When I enter the restaurant, it’s empty. Electric lights buzz faintly, illuminating scaly leather seats. An unidentifiable pop song tinkles out from some deep recess, alluding to rooms undiscovered. A waitress stands guard at the door. I long for the familiarity of hotel room service, for truffle risotto and banana splits.
It is my last night in Paris. In theory, I am in the city to write my Great American Novel in cafés on the Seine. In reality, I eat alone in my hotel room for almost every meal, binge-read Joan Didion, and ride the ferris wheel in the Tuileries Garden three times a day. Every night after dinner, I call my father back in Richmond. I listen dutifully as he gives recommendations for the next day. I nod as he talks, pretending to take notes and saying things like “Of course, I’ve always preferred Rubens to Titian,” and “Today, I saw someone ordering coffee with milk. I almost called the police.” One night, to prove to him I was interacting with people besides hotel staff and ferris wheel attendants, I made up a story involving six Brazilians, a nightclub, and a private driver.
Tonight, I am at the restaurant Le Twickenham. My father frequented the place when he was a student in Paris in the 80s, pretending to be Ernest Hemingway or James Joyce or whoever for two years before returning to a corporate job which he never left. He recommended Le Twick (as he called it) for the wine, adding that he could not remember anything else.
The hawkish waitress intercepts me at the door immediately. “Une,” I say dumbly, hoping she will get my message.
She smiles in the way only waitresses can. Polite, at least on the surface. Even with the empty restaurant, she gives me the table next to the door and maître d. Cold wind slithers through the door frame. I keep my jacket on.
Off the crinkly plastic menu, I order six oysters from Brittany and a bottle of the restaurant’s cheapest wine. I feel like a stereotype. I feel like my father.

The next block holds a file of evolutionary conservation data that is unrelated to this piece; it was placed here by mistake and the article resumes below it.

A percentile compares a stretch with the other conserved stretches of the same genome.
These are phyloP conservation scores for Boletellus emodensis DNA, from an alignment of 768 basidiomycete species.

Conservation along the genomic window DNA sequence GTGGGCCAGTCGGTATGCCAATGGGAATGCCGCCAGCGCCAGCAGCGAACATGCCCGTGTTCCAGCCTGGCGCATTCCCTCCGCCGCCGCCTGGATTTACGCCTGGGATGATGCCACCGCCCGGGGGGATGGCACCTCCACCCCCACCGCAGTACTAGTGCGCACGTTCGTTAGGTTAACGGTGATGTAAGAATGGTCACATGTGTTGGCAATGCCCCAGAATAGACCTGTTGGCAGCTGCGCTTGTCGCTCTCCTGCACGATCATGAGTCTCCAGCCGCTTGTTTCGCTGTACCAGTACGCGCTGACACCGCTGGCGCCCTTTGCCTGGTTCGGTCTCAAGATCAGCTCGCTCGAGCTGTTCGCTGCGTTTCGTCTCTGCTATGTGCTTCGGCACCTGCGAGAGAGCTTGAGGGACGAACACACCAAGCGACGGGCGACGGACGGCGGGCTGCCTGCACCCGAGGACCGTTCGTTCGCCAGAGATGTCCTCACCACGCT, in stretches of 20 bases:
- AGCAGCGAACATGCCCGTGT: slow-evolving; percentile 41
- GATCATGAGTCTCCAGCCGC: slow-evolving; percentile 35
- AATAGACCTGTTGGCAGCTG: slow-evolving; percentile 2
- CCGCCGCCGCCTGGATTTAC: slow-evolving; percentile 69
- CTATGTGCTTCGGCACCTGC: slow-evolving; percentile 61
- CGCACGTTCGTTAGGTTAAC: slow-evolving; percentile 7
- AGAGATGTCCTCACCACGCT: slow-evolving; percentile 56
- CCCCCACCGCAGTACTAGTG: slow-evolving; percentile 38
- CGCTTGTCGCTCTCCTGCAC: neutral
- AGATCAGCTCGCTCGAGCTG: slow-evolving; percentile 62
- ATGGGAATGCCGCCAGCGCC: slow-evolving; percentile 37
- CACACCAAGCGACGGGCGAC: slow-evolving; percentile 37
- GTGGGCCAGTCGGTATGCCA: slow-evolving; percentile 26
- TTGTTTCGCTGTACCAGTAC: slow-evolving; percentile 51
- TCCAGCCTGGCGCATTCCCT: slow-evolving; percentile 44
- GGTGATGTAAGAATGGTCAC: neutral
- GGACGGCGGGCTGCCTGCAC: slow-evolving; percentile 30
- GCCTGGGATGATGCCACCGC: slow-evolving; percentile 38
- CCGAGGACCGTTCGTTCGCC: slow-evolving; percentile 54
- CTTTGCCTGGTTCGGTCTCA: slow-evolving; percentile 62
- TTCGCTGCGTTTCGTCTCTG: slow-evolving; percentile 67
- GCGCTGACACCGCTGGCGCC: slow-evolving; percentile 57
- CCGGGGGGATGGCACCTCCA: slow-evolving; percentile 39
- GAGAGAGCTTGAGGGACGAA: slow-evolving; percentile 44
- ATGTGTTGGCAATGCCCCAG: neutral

The wine is terrible, but strong. The oysters are rusty. I peer at myself reflected in their smooth, white emptiness. I imagine myself inside a pearly void, floating in eggy mucus, some anonymous person pulling me into being.
During the meal, I resist the urge to pick up my copy of Blue Nights, which I am reading for the third time. The first time I finished it, I tried buying a new book at Shakespeare & Co. but the place was too crowded with preppy Hemingway wannabes for me to even think of literature. Tonight, instead of reading, I decide to think of my father.
It is difficult because I didn’t have a particularly traumatic childhood. My father did all the things fathers are supposed to do, like take me on insufferable fishing trips with hidden moral lessons when we came back empty-handed, and pretend I was a great ballerina even when I was in the back row during every recital. Everything was normal. Since I began college, even our usual fights had been quickly smoothed over by regular cash deposits. I am here in Paris thanks to one such deposit. I’m sure there is some moral lesson about spending your parents’ money bumming around Europe but I haven’t learned it yet, nor do I have any desire to.
My oysters are finished. I signal for the waitress. She blinks at me from her perch at the corner of the bar. The colored liquors behind her appear like stained glass, her glare almost saintly. “More?” She asks, walking over and crisply fanning menus out in front of me.
“Do you have dessert?”
She pushes forward a peeling red pamphlet with photos of miscellaneous, equally terrible looking microwavable desserts. I choose strawberry cheesecake because my dad loves it. Had he ever ordered the same thing?